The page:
I love listening to music, preferably on my own stereo in my room (which was arguably one of the best presents my parents ever came to me with). When I’m in my office, or whenever my CD collection is out of reach, I rely on streaming services. Recently I’ve been enjoying Spotify very much (although I’m not sure how their 10 hours per month maximum limit now will affect my listening habits – I might just go and head back to Grooveshark). As with most services that I use, I like to get the most out of it. Here are three ways in which I improved my listening and sharing experience on Spotify:
Love the service, hate the ads? Here comes Blockify to save the day 🙂 It’s an advert blocker, and it manages to mute most of the ads. Great for when you’re working with some nice background music and don’t want to get disturbed by someone blabbering in your ear about the most random things like jeans fitting your shape or parties which are of no interest to you.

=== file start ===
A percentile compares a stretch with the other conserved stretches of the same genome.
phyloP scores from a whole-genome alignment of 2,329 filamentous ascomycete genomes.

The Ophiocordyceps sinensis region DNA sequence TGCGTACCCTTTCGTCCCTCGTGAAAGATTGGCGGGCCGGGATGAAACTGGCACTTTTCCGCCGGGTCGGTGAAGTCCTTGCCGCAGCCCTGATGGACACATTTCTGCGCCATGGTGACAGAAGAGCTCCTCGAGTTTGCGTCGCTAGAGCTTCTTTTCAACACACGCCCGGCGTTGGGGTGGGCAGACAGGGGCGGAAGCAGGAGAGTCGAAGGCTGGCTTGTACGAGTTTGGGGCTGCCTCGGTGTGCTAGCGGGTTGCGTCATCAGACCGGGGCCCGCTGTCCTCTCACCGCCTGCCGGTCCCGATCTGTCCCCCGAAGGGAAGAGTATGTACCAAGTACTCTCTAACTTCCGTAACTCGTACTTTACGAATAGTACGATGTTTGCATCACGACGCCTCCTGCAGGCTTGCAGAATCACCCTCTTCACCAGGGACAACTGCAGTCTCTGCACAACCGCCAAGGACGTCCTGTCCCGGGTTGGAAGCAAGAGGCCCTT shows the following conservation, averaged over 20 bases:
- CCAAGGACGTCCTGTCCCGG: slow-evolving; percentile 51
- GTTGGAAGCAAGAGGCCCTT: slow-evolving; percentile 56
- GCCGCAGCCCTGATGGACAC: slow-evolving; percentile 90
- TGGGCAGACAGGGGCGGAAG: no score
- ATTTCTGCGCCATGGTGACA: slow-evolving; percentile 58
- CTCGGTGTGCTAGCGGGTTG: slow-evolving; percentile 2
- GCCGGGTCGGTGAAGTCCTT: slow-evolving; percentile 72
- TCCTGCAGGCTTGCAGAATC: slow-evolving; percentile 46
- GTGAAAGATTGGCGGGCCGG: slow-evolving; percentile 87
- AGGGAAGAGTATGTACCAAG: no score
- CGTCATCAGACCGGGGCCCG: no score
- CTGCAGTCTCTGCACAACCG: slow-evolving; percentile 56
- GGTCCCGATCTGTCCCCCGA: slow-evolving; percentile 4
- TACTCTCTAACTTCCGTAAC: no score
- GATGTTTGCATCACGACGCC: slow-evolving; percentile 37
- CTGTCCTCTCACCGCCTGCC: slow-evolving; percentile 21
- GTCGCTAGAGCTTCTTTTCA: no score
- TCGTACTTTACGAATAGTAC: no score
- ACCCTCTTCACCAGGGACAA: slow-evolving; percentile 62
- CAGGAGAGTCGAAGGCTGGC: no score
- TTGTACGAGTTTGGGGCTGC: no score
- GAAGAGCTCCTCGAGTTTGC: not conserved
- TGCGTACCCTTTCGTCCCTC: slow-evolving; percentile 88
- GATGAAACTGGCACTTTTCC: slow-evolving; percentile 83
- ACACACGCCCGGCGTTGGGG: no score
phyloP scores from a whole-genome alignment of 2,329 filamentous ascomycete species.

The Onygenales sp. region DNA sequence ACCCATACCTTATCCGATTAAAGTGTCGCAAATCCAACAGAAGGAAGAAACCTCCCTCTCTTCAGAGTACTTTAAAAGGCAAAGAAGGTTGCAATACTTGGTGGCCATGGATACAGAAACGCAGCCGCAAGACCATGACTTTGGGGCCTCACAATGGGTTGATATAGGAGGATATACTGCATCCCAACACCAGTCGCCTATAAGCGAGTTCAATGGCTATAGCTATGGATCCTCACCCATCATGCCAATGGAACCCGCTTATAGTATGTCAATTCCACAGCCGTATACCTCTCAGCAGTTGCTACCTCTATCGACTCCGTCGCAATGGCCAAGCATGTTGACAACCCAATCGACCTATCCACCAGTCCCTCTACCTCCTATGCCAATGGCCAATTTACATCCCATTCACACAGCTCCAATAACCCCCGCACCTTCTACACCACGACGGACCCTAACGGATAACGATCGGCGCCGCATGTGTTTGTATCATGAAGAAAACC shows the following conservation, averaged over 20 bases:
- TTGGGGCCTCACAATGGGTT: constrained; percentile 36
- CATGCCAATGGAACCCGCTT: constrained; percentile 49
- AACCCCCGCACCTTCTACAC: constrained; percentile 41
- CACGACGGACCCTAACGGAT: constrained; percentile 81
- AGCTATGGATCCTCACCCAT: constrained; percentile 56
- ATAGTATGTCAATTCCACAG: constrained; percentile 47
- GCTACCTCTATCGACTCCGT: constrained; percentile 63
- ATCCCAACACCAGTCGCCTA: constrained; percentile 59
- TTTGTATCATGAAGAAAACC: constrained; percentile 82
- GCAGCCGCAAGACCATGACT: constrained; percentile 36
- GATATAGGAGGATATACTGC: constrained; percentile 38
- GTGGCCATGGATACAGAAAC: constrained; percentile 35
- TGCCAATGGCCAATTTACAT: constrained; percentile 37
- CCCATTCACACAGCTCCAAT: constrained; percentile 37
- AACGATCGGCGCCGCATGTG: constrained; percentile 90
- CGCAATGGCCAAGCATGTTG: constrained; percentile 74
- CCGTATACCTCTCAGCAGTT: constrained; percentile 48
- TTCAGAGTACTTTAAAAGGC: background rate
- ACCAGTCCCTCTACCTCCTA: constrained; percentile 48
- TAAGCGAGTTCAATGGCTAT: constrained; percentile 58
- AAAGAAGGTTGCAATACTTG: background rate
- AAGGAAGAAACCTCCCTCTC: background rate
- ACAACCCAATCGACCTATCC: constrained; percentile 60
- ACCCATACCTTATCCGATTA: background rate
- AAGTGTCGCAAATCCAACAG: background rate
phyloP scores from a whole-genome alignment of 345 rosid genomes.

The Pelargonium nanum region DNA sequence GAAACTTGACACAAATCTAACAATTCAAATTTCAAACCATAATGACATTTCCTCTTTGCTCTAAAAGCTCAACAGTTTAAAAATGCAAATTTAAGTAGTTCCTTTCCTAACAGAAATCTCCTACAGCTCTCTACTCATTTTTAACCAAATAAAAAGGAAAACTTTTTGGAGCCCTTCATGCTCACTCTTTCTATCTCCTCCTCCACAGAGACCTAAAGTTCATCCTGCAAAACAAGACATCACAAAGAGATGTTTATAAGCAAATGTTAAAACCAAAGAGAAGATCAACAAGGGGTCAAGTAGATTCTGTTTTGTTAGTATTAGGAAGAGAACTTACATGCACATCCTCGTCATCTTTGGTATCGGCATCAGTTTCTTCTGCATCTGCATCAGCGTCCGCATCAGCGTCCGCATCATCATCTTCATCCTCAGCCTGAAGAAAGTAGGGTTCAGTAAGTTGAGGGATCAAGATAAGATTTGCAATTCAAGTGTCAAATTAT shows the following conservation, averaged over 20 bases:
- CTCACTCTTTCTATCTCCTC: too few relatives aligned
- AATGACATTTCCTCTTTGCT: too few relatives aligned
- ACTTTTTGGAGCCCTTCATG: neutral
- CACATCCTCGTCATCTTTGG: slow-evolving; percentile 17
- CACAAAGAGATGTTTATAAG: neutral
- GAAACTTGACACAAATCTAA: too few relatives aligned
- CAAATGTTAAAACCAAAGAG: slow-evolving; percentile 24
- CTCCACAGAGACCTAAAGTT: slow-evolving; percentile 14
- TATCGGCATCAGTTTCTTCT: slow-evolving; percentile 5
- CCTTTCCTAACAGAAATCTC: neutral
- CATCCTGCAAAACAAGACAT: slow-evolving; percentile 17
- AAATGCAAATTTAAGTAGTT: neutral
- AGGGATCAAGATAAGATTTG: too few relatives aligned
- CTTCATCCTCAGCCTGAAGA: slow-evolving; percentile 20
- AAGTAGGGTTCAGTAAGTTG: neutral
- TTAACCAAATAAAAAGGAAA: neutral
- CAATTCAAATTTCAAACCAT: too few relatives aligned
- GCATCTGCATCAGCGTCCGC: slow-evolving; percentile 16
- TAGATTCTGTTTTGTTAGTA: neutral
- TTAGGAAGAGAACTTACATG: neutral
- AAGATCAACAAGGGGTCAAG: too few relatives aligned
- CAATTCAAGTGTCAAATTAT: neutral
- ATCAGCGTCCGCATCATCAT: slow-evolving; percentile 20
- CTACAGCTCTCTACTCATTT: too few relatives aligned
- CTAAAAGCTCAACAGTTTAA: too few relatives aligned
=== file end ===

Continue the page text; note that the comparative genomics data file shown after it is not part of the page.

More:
I’ve used Playlistify to import my playlists from Grooveshark and Last.fm into Spotify. The best part was were I could take my loved tracks from last.fm and have these converted into a spotify playlist. Using the regular last.fm app for Spotify only gives you something like 20 tracks, and my list of loved tracks was over 200 tracks long. Most of these have been successfully transferred into the Spotify playlist.
3. Last.fm connection
With an app in Spotify, you can connect your last.fm and Spotify accounts to eachother, which enables last.fm to scrobble from Spotify. Before last.fm restricted listening to its audience here in Europe, I used their service a lot. I still really like how they recommend music to explore – and I’m grateful for the link between Spotify and last.fm to now get recommendations from last.fm based on what I stream in Spotify. It also gives me access to all the cool stat applications last.fm has, and the informtion last.fm puts per artist. With the app in Spotify, you can browse through last.fm within the Spotify program.